“We have got to get our whole community more involved [in the battle for LGBT equality],” Ragsdale says. “If you go to a meeting or event for one of the more mainstream LGBT groups — like Lambda Legal or Human Rights Campaign — you’d be really hard pressed to find any butches or studs. Maybe that’s because the mainstream LGBT community looks down on us. But maybe it’s because we don’t try to be involved.

“We have to focus on mobilizing our base. We can’t sit around and cry about how we aren’t being included if we aren’t even bothering to show up in the first place,” Ragsdale says.

It’s personal

Ragsdale, like Strong, can trace her stud roots back to her childhood. She remembers her mother giving her a Barbie doll, when what she really wanted was the Ninja Turtles and the G.I. Joes her brother got. Still, she played with the Barbies, wanting to fit into the role her parents and society had mapped out for little girls.

Eventually though, Ragsdale came to terms first with her sexual orientation and later with her more masculine identity as a stud. It’s all about, she says, finding that comfort level that allows you to be who you are.

Eva Rivera and Michelle Paris both describe themselves as “soft butches.” While they may lean toward the more masculine end of the gender spectrum, that doesn’t mean they always ignore the more feminine accoutrement, like makeup or jewelry.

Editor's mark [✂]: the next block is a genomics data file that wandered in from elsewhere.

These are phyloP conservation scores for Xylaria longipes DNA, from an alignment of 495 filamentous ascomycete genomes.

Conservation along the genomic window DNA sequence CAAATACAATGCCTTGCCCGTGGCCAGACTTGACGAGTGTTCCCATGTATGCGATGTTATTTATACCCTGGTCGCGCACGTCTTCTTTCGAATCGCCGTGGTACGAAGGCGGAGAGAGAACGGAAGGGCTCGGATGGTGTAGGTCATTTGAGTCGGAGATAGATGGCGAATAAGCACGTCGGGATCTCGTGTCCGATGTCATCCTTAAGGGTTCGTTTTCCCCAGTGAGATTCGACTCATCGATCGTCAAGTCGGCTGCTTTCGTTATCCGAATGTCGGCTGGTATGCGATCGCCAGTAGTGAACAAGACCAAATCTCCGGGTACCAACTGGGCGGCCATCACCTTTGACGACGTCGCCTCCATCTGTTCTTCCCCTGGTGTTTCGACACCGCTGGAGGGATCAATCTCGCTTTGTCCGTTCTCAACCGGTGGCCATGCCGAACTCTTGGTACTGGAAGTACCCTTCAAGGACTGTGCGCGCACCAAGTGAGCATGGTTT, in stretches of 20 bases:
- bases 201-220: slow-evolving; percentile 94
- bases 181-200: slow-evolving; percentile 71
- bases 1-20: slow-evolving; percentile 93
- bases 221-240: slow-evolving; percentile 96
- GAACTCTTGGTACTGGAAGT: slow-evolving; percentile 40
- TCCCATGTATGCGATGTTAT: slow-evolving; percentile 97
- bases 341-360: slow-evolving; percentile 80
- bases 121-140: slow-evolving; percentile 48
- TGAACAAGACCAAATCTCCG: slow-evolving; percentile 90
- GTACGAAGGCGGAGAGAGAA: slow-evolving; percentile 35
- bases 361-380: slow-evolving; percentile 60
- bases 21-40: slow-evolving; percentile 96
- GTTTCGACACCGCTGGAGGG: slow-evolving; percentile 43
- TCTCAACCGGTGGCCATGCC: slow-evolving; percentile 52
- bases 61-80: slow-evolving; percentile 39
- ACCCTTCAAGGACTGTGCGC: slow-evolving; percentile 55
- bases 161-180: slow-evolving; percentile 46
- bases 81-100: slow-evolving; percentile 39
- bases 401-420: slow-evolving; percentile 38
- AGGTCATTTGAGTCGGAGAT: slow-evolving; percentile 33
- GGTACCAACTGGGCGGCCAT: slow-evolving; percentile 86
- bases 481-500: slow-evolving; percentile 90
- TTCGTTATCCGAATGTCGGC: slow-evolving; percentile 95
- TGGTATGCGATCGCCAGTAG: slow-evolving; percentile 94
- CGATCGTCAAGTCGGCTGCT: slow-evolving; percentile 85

“I guess a soft stud is kind of a mixture of femme and stud,” Rivera says. “I am tomboyish. I always have been. I came out at 19, and the way I dressed then was sporty — you know, tennis shoes and baggy jeans. I never wore a dress, and I have always been attracted to feminine women.”

Being a stud is partly about the way a woman dresses and her mannerisms, Rivera says. “You take on a role. But we’re not all the same. Being a butch or a stud, being hard or soft or whatever — it’s just what makes you comfortable,” she adds.

Paris agrees: “I am a soft butch. That’s just the way I am. Underlying that is who I date. I like feminine women. And in a relationship, I am the more dominant one. But I don’t have to make a big deal of it.

“I am the same with everyone — family, friends, people I know, people I don’t know. I am the same; I am myself,” Paris continues. “When you see those women who are always trying to prove what studs they are, that’s because they have low self esteem. They make it more of an issue because they are trying to prove something, to themselves or to other people. Me, I don’t care. I am who I am.”

And that, says Strong, is at the core of the issue: Self-esteem and confidence and a sense of self that doesn’t rely on labels or clothes or mannerisms.

“You have to be comfortable with yourself. You have to be confident in yourself,” Strong says. “We [as masculine of center] women are so diverse. Everything that women are and do, we are and we do. My best friend is a stud, but she has a son, so she’s playing all the roles.

“The fact is, I dress the way I dress because it’s comfortable for me. You like who you like, and I like very feminine women. I am courting a woman right now and she is totally femme,” Strong adds. “This is who I am. I am not playing a role. This is just natural for me. We may be butch or studs or whatever word you want to use, but at the end of the day, we take off our clothes, and we’re still women. A lot of people forget that.”

This article appeared in the Dallas Voice print edition March 4, 2011.

—  John Wright